Charging conditions change – When you fill a motor vehicle fuel tank the flow of fuel into the tank will be at the same flow rate right up until the fuel tank is full and hopefully then the fuel stops flowing or it will spill out of the tank and go everywhere. However, it’s a very little known fact that batteries don’t work this way. A battery will take as much energy as you can put into it up until it is around 85% full. If you continue to charge the battery at a high volume after this point, it will begin releasing Hydrogen and Oxygen and this is a bad thing (remember the Space Shuttle disaster). After the battery is around 85% full, you can only charge the battery at a very slow rate. On my own solar power system this can mean an increase of only 2.5% per day regardless of how much power the solar panels are generating. In the real world, this means that it can take up to 6 days of strong sunlight to charge your batteries from 85% to 100%.
What monitors the battery charging? – You can’t possibly monitor the charging process in your home solar power system 24 hours a day / 7 days per week so you employ the services of what is known as a regulator (or also sometimes a solar charge controller). This clever device sits in the system between the solar panels and batteries and all it does is monitor how much power is being generated and then decides whether the batteries can absorb all, part or none of the energy being generated.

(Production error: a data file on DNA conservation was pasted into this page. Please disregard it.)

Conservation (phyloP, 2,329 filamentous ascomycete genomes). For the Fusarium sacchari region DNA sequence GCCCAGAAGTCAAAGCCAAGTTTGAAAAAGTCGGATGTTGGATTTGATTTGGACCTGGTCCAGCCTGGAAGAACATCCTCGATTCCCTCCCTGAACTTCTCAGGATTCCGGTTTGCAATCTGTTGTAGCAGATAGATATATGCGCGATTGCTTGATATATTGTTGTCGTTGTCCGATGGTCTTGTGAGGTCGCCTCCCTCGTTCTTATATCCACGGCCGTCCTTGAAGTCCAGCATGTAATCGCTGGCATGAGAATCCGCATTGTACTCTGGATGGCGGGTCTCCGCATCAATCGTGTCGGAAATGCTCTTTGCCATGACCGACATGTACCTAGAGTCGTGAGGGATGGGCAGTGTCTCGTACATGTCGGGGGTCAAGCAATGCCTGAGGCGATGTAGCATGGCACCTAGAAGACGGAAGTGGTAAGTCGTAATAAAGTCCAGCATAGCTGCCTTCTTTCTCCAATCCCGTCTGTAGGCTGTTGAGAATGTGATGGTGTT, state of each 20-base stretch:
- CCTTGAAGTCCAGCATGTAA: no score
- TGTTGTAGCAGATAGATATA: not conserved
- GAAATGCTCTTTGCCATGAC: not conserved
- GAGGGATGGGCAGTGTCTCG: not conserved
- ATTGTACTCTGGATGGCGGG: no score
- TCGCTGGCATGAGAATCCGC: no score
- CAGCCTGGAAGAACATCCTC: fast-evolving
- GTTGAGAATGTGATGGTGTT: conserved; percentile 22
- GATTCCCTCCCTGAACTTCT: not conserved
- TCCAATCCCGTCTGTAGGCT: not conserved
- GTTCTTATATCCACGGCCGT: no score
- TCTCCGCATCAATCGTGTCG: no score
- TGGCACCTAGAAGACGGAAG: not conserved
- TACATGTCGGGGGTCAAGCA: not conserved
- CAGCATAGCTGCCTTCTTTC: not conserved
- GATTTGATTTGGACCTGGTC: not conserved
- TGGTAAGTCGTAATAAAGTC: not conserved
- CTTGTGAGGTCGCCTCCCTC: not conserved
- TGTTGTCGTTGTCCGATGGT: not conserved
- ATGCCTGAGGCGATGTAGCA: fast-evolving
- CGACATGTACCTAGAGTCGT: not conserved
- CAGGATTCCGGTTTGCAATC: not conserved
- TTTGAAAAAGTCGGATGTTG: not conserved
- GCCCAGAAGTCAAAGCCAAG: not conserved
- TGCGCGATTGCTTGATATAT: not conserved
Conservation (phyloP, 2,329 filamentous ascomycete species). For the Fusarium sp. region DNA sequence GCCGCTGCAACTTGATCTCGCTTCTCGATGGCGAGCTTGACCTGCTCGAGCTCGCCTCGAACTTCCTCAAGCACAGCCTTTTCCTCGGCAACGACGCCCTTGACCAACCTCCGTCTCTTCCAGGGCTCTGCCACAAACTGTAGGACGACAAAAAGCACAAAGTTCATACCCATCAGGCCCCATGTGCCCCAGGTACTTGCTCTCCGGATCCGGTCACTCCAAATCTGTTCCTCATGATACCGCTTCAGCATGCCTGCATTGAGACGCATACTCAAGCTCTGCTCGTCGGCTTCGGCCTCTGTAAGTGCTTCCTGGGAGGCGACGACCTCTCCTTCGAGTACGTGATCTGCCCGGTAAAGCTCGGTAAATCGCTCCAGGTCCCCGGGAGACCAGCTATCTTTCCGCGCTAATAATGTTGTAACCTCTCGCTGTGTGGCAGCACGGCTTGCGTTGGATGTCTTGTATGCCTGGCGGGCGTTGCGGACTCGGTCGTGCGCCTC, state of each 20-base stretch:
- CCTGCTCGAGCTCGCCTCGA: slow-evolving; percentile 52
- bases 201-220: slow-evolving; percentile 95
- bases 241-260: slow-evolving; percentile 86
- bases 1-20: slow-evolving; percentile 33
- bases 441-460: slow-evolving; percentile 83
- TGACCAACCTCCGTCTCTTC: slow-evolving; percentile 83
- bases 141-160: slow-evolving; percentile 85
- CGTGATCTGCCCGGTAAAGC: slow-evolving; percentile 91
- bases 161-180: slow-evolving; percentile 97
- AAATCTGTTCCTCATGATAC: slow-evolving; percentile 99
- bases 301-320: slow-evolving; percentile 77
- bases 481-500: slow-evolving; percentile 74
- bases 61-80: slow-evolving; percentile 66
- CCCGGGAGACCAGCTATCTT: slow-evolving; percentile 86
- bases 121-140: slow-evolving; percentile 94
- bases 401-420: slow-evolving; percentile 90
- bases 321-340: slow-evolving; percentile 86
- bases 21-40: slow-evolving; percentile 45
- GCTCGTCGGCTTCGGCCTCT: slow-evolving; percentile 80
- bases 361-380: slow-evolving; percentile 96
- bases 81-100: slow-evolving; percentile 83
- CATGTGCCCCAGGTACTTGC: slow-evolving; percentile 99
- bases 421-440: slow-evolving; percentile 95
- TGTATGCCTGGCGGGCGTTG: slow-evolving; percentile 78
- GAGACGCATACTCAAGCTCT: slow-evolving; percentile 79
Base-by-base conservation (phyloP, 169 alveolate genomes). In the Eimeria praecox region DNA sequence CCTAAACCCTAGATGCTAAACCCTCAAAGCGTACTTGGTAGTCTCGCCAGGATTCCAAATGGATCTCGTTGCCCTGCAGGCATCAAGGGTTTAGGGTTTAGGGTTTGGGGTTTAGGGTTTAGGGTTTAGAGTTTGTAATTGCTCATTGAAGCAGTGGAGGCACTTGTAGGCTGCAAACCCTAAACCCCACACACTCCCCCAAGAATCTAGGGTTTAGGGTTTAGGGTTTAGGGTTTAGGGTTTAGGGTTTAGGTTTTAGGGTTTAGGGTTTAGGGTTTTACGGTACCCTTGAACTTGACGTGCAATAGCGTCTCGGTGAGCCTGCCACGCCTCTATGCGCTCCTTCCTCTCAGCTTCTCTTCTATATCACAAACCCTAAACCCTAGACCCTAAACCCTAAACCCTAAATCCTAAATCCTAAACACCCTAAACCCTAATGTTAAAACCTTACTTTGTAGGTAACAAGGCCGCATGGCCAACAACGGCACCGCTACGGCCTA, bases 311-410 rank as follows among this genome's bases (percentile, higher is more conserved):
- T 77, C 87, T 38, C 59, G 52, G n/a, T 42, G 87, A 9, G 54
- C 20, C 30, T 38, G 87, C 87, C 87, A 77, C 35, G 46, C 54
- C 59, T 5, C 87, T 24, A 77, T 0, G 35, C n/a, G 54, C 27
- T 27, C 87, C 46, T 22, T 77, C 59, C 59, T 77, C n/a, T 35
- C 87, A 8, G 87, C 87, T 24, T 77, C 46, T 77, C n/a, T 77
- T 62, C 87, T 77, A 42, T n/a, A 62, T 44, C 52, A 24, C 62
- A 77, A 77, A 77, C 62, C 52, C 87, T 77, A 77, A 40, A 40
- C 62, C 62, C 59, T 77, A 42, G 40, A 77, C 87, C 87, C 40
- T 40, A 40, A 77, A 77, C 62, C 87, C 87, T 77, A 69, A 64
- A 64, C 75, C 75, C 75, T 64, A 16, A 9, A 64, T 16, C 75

The solar power system so far:
- Solar Panels – connect to – Regulator – connect to – Batteries
More alert readers will note that it is very possible to be generating energy from your solar panels that may not be used or stored by the system. In fact this happens all the time over summer and not very often over winter. The energy in this case, if it is not used and not stored, is lost.
Before readers begin sending in rude comments about the deficiencies of solar power systems, you need to first understand that this same effect happens on a much larger scale with the electricity grid. It is very hard for a large power station to quickly raise or lower the amount of electricity generated and there is no possibility to store any surplus energy so it too is lost. Unlike solar power though, the scale of that loss is huge. Also, with the large scale generation of power, it is mainly at night where energy is lost. This is because it takes a while to slow down the production of power at the generators, to the amount required for the night-time by the population, and then they have to ramp up the generators again the next morning. This is the reason for the existence of peak (day-time) and off peak (night-time) rates for grid supplied electricity. In fact there is probably quite a significant spare capacity in the existing electricity grid to provide power for the charging of quite a few electrically powered vehicles off peak. This may not be the case however in either extreme cold or extreme heat as the excess capacity will be used up by people heating and cooling their houses.